Merciless explains that things have changed since the early days of Goth when the soundtrack to the scene was Siouxsie & the Banshees, Sisters of Mercy, Peter Murphy, Bauhaus and other mid-'80s stalwarts. "I came to the genre late, just two or three years ago," he says. "Switchblade Symphony really hooked me, then Cubanate and Unit 187, and of course Nine Inch Nails." I'm a little clueless frankly, plus I thought Nine Inch Nails was classified as Industrial or something. "Well, exactly, but that's the thing," he says. "When you talk about the music scene now and say `Goth,' `Industrial' is the next word. The two have become inextricably linked now. Rarely do you find one without the other being close by."

His partners in Catacomb, Kangal and the Reverend Fish, are the primary DJs (Kangal is also the DJ at the weekly fetish night, Bound, at Bar Nun on U Street). The music is pounding and propulsive, but veers off into the soft droning of stuff like Black Tape for a Blue Girl or Dead Can Dance from time to time. It's an interesting mix of old school Goth, ambient and industrial. But Merciless says that all the styles share something basic.

"Industrial music is dark and brooding yet exciting, and speaks to the same people who were first drawn to Goth music because of those same factors." Goth of course, is short for Gothic, and Merciless explains that it's the "dark aesthetic" of the Gothic world that people are drawn to. "We tell people that it's okay to find the macabre appealing. That it's part of life, that death is part of life. We want people to know that there are those of us who share an appreciation for the dark beauty in things."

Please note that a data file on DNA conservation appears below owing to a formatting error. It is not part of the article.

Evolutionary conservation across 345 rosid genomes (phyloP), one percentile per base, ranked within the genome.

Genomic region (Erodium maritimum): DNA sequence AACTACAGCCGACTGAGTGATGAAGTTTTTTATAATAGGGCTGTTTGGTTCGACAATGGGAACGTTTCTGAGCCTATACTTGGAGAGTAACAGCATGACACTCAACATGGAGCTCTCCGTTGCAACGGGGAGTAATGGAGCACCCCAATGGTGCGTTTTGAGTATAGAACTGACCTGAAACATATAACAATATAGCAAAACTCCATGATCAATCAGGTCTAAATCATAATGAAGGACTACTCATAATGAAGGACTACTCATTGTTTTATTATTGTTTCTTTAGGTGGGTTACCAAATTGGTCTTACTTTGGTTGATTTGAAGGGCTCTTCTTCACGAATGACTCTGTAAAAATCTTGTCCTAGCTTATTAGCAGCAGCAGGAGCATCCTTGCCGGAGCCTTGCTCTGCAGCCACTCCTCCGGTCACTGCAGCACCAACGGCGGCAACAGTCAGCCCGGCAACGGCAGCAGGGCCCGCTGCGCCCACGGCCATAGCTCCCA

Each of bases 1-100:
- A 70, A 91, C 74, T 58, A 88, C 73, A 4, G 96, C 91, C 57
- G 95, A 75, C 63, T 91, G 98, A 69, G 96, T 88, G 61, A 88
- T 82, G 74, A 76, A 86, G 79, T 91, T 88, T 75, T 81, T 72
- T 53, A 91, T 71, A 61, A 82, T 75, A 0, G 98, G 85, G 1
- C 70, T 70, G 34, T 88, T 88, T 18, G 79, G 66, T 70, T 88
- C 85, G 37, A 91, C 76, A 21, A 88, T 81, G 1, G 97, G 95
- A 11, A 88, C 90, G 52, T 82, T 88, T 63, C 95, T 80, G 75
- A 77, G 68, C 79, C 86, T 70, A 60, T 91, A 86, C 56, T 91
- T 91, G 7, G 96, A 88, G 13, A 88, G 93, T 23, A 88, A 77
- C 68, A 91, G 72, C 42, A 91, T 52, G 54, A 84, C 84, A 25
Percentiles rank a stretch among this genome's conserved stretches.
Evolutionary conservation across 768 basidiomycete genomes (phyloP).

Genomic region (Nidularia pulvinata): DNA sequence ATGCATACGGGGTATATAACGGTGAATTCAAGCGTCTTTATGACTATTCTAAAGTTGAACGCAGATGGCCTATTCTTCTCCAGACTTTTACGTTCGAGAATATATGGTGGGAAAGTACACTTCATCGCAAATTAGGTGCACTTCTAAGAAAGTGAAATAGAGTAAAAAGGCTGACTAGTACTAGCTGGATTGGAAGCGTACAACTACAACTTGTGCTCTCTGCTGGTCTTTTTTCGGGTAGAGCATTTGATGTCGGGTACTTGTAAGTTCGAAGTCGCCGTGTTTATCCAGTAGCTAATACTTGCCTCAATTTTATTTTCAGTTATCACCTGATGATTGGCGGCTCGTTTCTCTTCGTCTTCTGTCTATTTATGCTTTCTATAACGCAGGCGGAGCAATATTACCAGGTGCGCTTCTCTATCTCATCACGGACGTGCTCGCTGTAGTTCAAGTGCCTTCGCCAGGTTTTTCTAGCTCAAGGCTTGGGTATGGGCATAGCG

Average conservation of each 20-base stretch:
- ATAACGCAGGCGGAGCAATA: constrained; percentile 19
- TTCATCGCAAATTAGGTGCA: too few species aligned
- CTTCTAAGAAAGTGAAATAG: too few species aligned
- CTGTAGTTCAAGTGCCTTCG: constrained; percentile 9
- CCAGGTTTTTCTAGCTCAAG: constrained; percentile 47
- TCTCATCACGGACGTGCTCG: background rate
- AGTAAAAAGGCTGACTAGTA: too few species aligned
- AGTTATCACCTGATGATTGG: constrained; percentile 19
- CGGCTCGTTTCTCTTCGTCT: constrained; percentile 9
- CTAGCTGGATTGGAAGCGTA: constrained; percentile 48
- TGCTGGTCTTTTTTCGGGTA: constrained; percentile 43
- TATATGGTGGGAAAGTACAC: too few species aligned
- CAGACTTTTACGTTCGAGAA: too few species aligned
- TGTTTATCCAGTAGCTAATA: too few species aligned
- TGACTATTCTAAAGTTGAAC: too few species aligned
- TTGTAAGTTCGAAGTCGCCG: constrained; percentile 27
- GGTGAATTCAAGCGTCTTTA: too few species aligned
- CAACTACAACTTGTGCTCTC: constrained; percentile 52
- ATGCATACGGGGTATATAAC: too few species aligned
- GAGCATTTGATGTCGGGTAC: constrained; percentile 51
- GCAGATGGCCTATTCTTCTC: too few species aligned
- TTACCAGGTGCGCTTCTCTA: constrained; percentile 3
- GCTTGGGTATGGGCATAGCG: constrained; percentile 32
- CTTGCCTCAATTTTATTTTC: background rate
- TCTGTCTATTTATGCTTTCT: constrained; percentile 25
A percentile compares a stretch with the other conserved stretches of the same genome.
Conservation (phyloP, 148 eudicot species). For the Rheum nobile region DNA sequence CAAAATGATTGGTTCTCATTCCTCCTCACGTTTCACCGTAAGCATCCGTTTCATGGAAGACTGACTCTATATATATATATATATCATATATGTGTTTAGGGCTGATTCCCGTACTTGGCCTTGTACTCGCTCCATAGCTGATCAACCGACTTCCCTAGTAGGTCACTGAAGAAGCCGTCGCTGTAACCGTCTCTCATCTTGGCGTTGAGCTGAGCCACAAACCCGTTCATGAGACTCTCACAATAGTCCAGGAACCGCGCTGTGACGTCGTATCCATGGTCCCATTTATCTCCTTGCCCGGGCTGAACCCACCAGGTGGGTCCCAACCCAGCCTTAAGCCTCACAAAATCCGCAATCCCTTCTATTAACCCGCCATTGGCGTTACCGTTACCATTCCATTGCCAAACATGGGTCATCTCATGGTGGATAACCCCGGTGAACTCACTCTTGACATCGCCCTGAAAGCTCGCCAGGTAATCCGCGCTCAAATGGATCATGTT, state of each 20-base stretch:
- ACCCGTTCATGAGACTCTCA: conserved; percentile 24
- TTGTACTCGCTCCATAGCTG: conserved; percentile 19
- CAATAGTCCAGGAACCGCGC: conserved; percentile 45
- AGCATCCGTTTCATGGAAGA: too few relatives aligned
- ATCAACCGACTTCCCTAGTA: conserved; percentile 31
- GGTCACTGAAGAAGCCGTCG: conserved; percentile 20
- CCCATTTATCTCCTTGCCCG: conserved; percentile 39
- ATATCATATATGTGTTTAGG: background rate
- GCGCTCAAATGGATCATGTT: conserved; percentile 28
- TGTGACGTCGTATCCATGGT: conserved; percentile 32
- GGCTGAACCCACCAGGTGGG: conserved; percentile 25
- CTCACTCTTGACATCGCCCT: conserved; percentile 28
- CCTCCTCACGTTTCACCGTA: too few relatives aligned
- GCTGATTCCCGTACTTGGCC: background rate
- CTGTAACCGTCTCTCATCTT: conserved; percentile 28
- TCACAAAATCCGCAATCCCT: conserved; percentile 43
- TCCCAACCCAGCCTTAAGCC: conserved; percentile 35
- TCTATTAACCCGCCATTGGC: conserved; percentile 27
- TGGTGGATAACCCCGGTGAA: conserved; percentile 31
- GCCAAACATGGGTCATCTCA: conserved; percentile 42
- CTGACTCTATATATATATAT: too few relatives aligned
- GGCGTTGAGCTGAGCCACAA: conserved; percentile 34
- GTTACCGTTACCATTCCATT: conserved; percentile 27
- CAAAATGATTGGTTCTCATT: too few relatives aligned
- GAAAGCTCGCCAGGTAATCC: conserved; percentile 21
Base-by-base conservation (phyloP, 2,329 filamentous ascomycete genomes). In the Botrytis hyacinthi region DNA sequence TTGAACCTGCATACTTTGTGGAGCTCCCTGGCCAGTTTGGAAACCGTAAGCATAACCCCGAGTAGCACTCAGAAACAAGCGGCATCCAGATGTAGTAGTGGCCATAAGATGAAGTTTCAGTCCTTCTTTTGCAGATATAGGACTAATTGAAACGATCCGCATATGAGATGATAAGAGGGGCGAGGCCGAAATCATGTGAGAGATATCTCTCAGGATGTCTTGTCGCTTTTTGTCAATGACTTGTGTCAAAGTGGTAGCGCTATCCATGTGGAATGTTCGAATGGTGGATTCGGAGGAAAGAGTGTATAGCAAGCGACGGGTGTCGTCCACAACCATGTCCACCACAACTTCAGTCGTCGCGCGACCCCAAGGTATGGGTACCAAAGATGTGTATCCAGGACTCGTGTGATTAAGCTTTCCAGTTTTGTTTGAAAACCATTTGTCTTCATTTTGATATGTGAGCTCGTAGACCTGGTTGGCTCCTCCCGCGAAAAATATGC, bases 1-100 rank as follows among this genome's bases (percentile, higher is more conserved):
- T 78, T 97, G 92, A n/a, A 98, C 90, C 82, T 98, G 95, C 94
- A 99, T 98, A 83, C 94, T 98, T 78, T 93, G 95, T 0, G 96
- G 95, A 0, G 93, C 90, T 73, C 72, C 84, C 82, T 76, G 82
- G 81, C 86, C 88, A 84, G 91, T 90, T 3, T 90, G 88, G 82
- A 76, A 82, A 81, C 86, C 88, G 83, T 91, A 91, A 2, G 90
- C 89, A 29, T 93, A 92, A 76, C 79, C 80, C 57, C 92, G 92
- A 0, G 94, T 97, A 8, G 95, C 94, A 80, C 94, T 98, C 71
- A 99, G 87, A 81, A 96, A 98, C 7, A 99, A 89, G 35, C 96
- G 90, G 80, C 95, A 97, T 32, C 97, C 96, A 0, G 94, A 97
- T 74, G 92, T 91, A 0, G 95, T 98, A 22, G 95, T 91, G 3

"The dark beauty." Nice phrase. Somehow I understand. It's a beauty that can be found everywhere, because nothing is permanent. Falling, dying leaves in autumn. Crumbling buildings. Rust. Cemeteries. "Even the `Addams Family,' " Merciless says. "Goths have a sense of humor too."

The bad press that Goths got in the wake of April's massacre in a Colorado high school was absurd, Merciless says. "The Goth scene is the most tolerant one I know. We only encourage tolerance of each other's differences, not violence against each other. If anything, I see society the other way around, being intolerant of us. It's sad that the mundane world is fairly narrow in what it will tolerate in terms of dress and music and sexuality, but fortunately Catacomb is a refuge from that."

For Merciless, who won't give his real name, Catacomb is his own refuge from his day job, "one of those high-profile Washington jobs." He says he has clients and colleagues who would be horrified to see him in full regalia because they wouldn't get it. "It's just not their scene, and that's fine. I just don't want them to judge me without understanding." To understand more of this literally underground world, check online at http://members.aol.com/catacombDC/ or send an e-mail to CatacombDC@aol.com, or just take a walk down those stairs on a Saturday night.

OOPS, MY BAD

The lead singer of local rockabilly band Jumpin' Jupiter is Jay Jenc, and I apologize to him for mangling it in a column a couple of weeks back.

NIGHTWATCH ONLINE

Don't forget to log on to your computer Friday from 3 to 4 p.m. for a live discussion with me and Seth Hurwitz, owner of the 9:30 club and I.M.P. productions. You can send questions in advance or just send 'em live. Click onto washingtonpost.com and you'll be able to figure it out from there.